My name is Alejandro Jivanjee, I’m a Masters student at the University of Miami in Marine Biology and Ecology. I have had the great privilege of working closely with Estrella Malca for the last year for an internship supported by Cooperative Institute for Marine and Atmospheric Studies (CIMAS). I have learned a great amount in my short time under her wing in early life history techniques including otolith processing, image analysis, aging and logistical support for research surveys. I learned to identify larval fish (ichthyoplankton), in particular tunas (Scombridae) and other pelagic predators during the 2nd International Indian Ocean Expedition (BLOOFINZ-IO).
Our expedition faced a few bumps along the road, having tested positive for COVID-19 before our departure, brought about much uncertainty and worry for what lied ahead. Luckily me and other scientist on board were given the chance to rest and continue our voyage.
Alejandro Jivanjee and Luke Matisons
When I first boarded the Roger Revelle, I had no prior experience in identifying any Scombridae larvae other than from images and various publications. The Tuna team was sure to change that and got me started right away by teaching me proper techniques for Scombridae and other pelagic predators’ identification.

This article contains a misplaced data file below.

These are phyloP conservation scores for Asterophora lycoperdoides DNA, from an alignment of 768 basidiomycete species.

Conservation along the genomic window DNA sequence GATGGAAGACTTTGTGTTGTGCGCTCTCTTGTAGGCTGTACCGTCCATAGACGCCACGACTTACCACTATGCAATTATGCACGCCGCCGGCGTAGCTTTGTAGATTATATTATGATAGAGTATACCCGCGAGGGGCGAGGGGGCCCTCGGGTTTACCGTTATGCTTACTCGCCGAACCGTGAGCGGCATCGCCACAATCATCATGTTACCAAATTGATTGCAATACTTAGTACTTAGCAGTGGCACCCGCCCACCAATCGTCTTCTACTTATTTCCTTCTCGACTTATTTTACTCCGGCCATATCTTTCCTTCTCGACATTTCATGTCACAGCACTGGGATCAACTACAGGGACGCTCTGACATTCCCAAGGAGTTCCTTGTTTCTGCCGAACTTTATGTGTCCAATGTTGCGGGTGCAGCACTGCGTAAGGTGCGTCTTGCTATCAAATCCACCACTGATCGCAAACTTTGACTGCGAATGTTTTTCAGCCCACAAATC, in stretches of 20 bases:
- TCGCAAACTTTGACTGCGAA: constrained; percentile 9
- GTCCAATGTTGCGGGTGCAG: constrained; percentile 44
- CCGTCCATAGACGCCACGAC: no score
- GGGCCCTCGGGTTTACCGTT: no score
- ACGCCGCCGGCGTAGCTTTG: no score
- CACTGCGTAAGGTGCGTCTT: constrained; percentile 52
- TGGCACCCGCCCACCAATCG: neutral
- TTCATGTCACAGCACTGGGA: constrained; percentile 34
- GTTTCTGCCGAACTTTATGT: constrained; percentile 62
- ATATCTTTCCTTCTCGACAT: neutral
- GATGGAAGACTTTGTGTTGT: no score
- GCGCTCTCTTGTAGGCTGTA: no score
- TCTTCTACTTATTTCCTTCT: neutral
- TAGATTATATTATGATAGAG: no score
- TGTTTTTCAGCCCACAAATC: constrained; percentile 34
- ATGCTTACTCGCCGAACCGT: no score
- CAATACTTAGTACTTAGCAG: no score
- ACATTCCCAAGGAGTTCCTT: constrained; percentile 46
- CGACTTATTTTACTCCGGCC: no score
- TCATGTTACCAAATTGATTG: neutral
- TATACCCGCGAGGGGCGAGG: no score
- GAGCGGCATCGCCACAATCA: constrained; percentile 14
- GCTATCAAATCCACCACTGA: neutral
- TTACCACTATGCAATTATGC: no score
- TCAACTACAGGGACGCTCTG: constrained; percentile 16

Being on this voyage has also given me the opportunity to work closely with scientists from the Spanish Institute of Oceanography (IEO-CSIC) from Malaga, Spain. Dr. Raul Laiz Carrión and Dr. José M. Quintanilla have contributed significantly to my abilities at sea and have shared some of their experiences and works which have helped broaden my knowledge of the early life history of tuna. I have also had the privilege of meeting Dr. Lynnath Beckley from the University of Murdoch and her student Luke Matisons who were the final and vital pieces to the Tuna Team. I am very grateful to be apart of such a great opportunity and meet such influential scientist during my time at sea. I hope to build upon my new experiences and friendships.